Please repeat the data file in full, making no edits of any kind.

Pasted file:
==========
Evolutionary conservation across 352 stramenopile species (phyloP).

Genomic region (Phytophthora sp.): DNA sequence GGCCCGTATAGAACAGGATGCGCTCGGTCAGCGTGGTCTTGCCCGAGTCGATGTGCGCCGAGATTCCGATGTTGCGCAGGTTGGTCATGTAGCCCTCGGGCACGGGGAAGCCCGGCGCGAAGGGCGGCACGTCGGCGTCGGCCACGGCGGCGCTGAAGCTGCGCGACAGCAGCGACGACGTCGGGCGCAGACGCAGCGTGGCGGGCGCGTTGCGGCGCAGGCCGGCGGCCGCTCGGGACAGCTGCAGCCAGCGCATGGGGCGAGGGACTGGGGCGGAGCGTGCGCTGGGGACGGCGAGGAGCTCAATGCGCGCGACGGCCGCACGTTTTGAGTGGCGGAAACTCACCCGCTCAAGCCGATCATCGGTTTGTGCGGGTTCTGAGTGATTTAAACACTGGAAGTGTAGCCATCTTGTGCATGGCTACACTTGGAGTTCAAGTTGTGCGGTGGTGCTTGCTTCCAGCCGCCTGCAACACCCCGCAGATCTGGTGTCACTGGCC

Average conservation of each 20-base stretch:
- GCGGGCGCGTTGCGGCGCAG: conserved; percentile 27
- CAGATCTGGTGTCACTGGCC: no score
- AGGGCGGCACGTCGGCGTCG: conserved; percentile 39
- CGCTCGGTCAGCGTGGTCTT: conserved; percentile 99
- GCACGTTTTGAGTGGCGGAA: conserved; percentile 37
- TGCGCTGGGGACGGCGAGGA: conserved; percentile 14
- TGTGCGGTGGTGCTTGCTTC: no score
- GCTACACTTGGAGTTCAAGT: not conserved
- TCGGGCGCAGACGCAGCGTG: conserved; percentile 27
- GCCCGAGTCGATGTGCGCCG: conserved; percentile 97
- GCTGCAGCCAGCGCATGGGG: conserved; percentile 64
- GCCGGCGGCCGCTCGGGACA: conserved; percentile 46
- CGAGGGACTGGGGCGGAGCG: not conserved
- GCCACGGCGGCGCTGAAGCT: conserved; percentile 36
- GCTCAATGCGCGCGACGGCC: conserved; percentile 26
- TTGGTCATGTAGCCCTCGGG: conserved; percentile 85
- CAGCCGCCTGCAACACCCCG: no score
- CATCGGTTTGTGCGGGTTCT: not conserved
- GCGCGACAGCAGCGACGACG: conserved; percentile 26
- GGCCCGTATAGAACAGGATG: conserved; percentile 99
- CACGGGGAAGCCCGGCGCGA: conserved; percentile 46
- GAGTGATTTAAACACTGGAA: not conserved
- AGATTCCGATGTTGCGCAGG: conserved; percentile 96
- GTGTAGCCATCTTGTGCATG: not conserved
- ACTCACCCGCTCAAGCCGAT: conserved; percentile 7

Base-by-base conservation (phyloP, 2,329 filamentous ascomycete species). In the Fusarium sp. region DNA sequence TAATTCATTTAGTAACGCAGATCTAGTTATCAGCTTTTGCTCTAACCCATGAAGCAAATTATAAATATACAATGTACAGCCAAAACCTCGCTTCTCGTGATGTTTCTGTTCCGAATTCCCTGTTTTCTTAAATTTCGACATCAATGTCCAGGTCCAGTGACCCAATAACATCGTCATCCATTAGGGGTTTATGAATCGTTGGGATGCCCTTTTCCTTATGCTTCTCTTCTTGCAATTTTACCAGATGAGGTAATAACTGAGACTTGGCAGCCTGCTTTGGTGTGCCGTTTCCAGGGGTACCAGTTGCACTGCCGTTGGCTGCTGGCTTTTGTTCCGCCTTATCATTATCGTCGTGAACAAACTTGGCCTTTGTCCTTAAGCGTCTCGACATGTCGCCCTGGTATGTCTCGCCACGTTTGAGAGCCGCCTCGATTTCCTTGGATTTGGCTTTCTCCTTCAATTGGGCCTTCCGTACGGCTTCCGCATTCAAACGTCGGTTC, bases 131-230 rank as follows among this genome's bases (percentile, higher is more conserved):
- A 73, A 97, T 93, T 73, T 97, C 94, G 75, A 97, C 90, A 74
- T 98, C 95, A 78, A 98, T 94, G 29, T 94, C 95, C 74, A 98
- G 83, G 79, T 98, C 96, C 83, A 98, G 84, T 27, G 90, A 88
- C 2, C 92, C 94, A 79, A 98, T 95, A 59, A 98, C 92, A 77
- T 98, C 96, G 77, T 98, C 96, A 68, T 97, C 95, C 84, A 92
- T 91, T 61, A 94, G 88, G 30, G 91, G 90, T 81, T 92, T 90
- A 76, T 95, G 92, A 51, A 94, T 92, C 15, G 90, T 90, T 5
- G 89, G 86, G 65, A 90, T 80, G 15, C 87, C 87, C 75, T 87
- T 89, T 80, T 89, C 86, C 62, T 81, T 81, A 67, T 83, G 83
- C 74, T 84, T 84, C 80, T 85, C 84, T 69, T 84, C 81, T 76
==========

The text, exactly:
Evolutionary conservation across 352 stramenopile species (phyloP).

Genomic region (Phytophthora sp.): DNA sequence GGCCCGTATAGAACAGGATGCGCTCGGTCAGCGTGGTCTTGCCCGAGTCGATGTGCGCCGAGATTCCGATGTTGCGCAGGTTGGTCATGTAGCCCTCGGGCACGGGGAAGCCCGGCGCGAAGGGCGGCACGTCGGCGTCGGCCACGGCGGCGCTGAAGCTGCGCGACAGCAGCGACGACGTCGGGCGCAGACGCAGCGTGGCGGGCGCGTTGCGGCGCAGGCCGGCGGCCGCTCGGGACAGCTGCAGCCAGCGCATGGGGCGAGGGACTGGGGCGGAGCGTGCGCTGGGGACGGCGAGGAGCTCAATGCGCGCGACGGCCGCACGTTTTGAGTGGCGGAAACTCACCCGCTCAAGCCGATCATCGGTTTGTGCGGGTTCTGAGTGATTTAAACACTGGAAGTGTAGCCATCTTGTGCATGGCTACACTTGGAGTTCAAGTTGTGCGGTGGTGCTTGCTTCCAGCCGCCTGCAACACCCCGCAGATCTGGTGTCACTGGCC

Average conservation of each 20-base stretch:
- GCGGGCGCGTTGCGGCGCAG: conserved; percentile 27
- CAGATCTGGTGTCACTGGCC: no score
- AGGGCGGCACGTCGGCGTCG: conserved; percentile 39
- CGCTCGGTCAGCGTGGTCTT: conserved; percentile 99
- GCACGTTTTGAGTGGCGGAA: conserved; percentile 37
- TGCGCTGGGGACGGCGAGGA: conserved; percentile 14
- TGTGCGGTGGTGCTTGCTTC: no score
- GCTACACTTGGAGTTCAAGT: not conserved
- TCGGGCGCAGACGCAGCGTG: conserved; percentile 27
- GCCCGAGTCGATGTGCGCCG: conserved; percentile 97
- GCTGCAGCCAGCGCATGGGG: conserved; percentile 64
- GCCGGCGGCCGCTCGGGACA: conserved; percentile 46
- CGAGGGACTGGGGCGGAGCG: not conserved
- GCCACGGCGGCGCTGAAGCT: conserved; percentile 36
- GCTCAATGCGCGCGACGGCC: conserved; percentile 26
- TTGGTCATGTAGCCCTCGGG: conserved; percentile 85
- CAGCCGCCTGCAACACCCCG: no score
- CATCGGTTTGTGCGGGTTCT: not conserved
- GCGCGACAGCAGCGACGACG: conserved; percentile 26
- GGCCCGTATAGAACAGGATG: conserved; percentile 99
- CACGGGGAAGCCCGGCGCGA: conserved; percentile 46
- GAGTGATTTAAACACTGGAA: not conserved
- AGATTCCGATGTTGCGCAGG: conserved; percentile 96
- GTGTAGCCATCTTGTGCATG: not conserved
- ACTCACCCGCTCAAGCCGAT: conserved; percentile 7

Base-by-base conservation (phyloP, 2,329 filamentous ascomycete species). In the Fusarium sp. region DNA sequence TAATTCATTTAGTAACGCAGATCTAGTTATCAGCTTTTGCTCTAACCCATGAAGCAAATTATAAATATACAATGTACAGCCAAAACCTCGCTTCTCGTGATGTTTCTGTTCCGAATTCCCTGTTTTCTTAAATTTCGACATCAATGTCCAGGTCCAGTGACCCAATAACATCGTCATCCATTAGGGGTTTATGAATCGTTGGGATGCCCTTTTCCTTATGCTTCTCTTCTTGCAATTTTACCAGATGAGGTAATAACTGAGACTTGGCAGCCTGCTTTGGTGTGCCGTTTCCAGGGGTACCAGTTGCACTGCCGTTGGCTGCTGGCTTTTGTTCCGCCTTATCATTATCGTCGTGAACAAACTTGGCCTTTGTCCTTAAGCGTCTCGACATGTCGCCCTGGTATGTCTCGCCACGTTTGAGAGCCGCCTCGATTTCCTTGGATTTGGCTTTCTCCTTCAATTGGGCCTTCCGTACGGCTTCCGCATTCAAACGTCGGTTC, bases 131-230 rank as follows among this genome's bases (percentile, higher is more conserved):
- A 73, A 97, T 93, T 73, T 97, C 94, G 75, A 97, C 90, A 74
- T 98, C 95, A 78, A 98, T 94, G 29, T 94, C 95, C 74, A 98
- G 83, G 79, T 98, C 96, C 83, A 98, G 84, T 27, G 90, A 88
- C 2, C 92, C 94, A 79, A 98, T 95, A 59, A 98, C 92, A 77
- T 98, C 96, G 77, T 98, C 96, A 68, T 97, C 95, C 84, A 92
- T 91, T 61, A 94, G 88, G 30, G 91, G 90, T 81, T 92, T 90
- A 76, T 95, G 92, A 51, A 94, T 92, C 15, G 90, T 90, T 5
- G 89, G 86, G 65, A 90, T 80, G 15, C 87, C 87, C 75, T 87
- T 89, T 80, T 89, C 86, C 62, T 81, T 81, A 67, T 83, G 83
- C 74, T 84, T 84, C 80, T 85, C 84, T 69, T 84, C 81, T 76